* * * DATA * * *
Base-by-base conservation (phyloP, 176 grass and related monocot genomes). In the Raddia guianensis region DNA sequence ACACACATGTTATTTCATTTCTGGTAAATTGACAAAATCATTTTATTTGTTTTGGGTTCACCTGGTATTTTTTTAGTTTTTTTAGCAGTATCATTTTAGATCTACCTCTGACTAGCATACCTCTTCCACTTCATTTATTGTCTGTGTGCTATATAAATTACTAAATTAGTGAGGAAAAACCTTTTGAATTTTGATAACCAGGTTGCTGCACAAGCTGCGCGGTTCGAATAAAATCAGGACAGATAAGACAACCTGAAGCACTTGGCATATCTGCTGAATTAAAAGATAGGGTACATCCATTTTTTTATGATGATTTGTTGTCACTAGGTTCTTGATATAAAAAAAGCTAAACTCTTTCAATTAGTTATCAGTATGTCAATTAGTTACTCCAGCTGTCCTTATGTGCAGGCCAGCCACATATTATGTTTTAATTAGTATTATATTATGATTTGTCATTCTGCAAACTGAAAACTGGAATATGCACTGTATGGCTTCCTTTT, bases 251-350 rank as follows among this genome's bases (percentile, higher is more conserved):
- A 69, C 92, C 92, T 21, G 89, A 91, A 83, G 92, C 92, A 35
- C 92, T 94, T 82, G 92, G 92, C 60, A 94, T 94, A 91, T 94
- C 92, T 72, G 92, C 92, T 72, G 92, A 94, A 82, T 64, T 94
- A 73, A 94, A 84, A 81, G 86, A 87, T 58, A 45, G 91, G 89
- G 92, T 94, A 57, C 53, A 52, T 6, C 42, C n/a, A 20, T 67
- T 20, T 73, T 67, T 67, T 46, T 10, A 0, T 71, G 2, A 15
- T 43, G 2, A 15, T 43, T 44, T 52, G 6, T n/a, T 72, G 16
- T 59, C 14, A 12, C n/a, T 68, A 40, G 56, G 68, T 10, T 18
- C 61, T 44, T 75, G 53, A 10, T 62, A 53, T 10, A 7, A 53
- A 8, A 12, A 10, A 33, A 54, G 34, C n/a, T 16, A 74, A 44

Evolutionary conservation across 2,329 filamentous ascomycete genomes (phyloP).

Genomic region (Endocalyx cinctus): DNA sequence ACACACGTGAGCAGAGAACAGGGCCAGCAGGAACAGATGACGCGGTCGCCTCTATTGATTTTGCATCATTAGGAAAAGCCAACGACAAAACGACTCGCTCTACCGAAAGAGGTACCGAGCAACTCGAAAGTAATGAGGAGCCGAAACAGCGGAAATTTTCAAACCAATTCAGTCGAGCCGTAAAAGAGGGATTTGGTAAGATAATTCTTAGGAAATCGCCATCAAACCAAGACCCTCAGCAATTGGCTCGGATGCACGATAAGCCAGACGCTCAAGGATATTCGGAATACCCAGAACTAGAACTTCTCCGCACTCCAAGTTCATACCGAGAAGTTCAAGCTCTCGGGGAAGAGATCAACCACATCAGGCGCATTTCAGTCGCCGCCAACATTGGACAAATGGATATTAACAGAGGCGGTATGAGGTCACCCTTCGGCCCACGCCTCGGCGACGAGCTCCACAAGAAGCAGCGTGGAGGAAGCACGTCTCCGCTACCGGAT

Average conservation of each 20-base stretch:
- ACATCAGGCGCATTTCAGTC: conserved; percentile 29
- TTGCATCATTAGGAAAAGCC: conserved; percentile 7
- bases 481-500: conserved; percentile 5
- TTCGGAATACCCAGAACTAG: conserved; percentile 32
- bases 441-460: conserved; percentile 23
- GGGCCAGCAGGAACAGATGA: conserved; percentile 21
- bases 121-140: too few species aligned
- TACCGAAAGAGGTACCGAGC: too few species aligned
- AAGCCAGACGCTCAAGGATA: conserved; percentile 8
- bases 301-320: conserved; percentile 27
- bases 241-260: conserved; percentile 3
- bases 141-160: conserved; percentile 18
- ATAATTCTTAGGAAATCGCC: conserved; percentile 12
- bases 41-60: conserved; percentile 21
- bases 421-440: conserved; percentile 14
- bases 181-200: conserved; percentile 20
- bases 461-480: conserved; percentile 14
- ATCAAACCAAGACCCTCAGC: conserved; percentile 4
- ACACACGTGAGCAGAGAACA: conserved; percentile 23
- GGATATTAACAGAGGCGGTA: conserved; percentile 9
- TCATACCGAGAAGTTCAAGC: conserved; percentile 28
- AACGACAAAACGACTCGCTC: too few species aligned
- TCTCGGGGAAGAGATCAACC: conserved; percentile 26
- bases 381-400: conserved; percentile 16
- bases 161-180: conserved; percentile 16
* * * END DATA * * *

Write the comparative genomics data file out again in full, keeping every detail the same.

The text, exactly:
Base-by-base conservation (phyloP, 176 grass and related monocot genomes). In the Raddia guianensis region DNA sequence ACACACATGTTATTTCATTTCTGGTAAATTGACAAAATCATTTTATTTGTTTTGGGTTCACCTGGTATTTTTTTAGTTTTTTTAGCAGTATCATTTTAGATCTACCTCTGACTAGCATACCTCTTCCACTTCATTTATTGTCTGTGTGCTATATAAATTACTAAATTAGTGAGGAAAAACCTTTTGAATTTTGATAACCAGGTTGCTGCACAAGCTGCGCGGTTCGAATAAAATCAGGACAGATAAGACAACCTGAAGCACTTGGCATATCTGCTGAATTAAAAGATAGGGTACATCCATTTTTTTATGATGATTTGTTGTCACTAGGTTCTTGATATAAAAAAAGCTAAACTCTTTCAATTAGTTATCAGTATGTCAATTAGTTACTCCAGCTGTCCTTATGTGCAGGCCAGCCACATATTATGTTTTAATTAGTATTATATTATGATTTGTCATTCTGCAAACTGAAAACTGGAATATGCACTGTATGGCTTCCTTTT, bases 251-350 rank as follows among this genome's bases (percentile, higher is more conserved):
- A 69, C 92, C 92, T 21, G 89, A 91, A 83, G 92, C 92, A 35
- C 92, T 94, T 82, G 92, G 92, C 60, A 94, T 94, A 91, T 94
- C 92, T 72, G 92, C 92, T 72, G 92, A 94, A 82, T 64, T 94
- A 73, A 94, A 84, A 81, G 86, A 87, T 58, A 45, G 91, G 89
- G 92, T 94, A 57, C 53, A 52, T 6, C 42, C n/a, A 20, T 67
- T 20, T 73, T 67, T 67, T 46, T 10, A 0, T 71, G 2, A 15
- T 43, G 2, A 15, T 43, T 44, T 52, G 6, T n/a, T 72, G 16
- T 59, C 14, A 12, C n/a, T 68, A 40, G 56, G 68, T 10, T 18
- C 61, T 44, T 75, G 53, A 10, T 62, A 53, T 10, A 7, A 53
- A 8, A 12, A 10, A 33, A 54, G 34, C n/a, T 16, A 74, A 44

Evolutionary conservation across 2,329 filamentous ascomycete genomes (phyloP).

Genomic region (Endocalyx cinctus): DNA sequence ACACACGTGAGCAGAGAACAGGGCCAGCAGGAACAGATGACGCGGTCGCCTCTATTGATTTTGCATCATTAGGAAAAGCCAACGACAAAACGACTCGCTCTACCGAAAGAGGTACCGAGCAACTCGAAAGTAATGAGGAGCCGAAACAGCGGAAATTTTCAAACCAATTCAGTCGAGCCGTAAAAGAGGGATTTGGTAAGATAATTCTTAGGAAATCGCCATCAAACCAAGACCCTCAGCAATTGGCTCGGATGCACGATAAGCCAGACGCTCAAGGATATTCGGAATACCCAGAACTAGAACTTCTCCGCACTCCAAGTTCATACCGAGAAGTTCAAGCTCTCGGGGAAGAGATCAACCACATCAGGCGCATTTCAGTCGCCGCCAACATTGGACAAATGGATATTAACAGAGGCGGTATGAGGTCACCCTTCGGCCCACGCCTCGGCGACGAGCTCCACAAGAAGCAGCGTGGAGGAAGCACGTCTCCGCTACCGGAT

Average conservation of each 20-base stretch:
- ACATCAGGCGCATTTCAGTC: conserved; percentile 29
- TTGCATCATTAGGAAAAGCC: conserved; percentile 7
- bases 481-500: conserved; percentile 5
- TTCGGAATACCCAGAACTAG: conserved; percentile 32
- bases 441-460: conserved; percentile 23
- GGGCCAGCAGGAACAGATGA: conserved; percentile 21
- bases 121-140: too few species aligned
- TACCGAAAGAGGTACCGAGC: too few species aligned
- AAGCCAGACGCTCAAGGATA: conserved; percentile 8
- bases 301-320: conserved; percentile 27
- bases 241-260: conserved; percentile 3
- bases 141-160: conserved; percentile 18
- ATAATTCTTAGGAAATCGCC: conserved; percentile 12
- bases 41-60: conserved; percentile 21
- bases 421-440: conserved; percentile 14
- bases 181-200: conserved; percentile 20
- bases 461-480: conserved; percentile 14
- ATCAAACCAAGACCCTCAGC: conserved; percentile 4
- ACACACGTGAGCAGAGAACA: conserved; percentile 23
- GGATATTAACAGAGGCGGTA: conserved; percentile 9
- TCATACCGAGAAGTTCAAGC: conserved; percentile 28
- AACGACAAAACGACTCGCTC: too few species aligned
- TCTCGGGGAAGAGATCAACC: conserved; percentile 26
- bases 381-400: conserved; percentile 16
- bases 161-180: conserved; percentile 16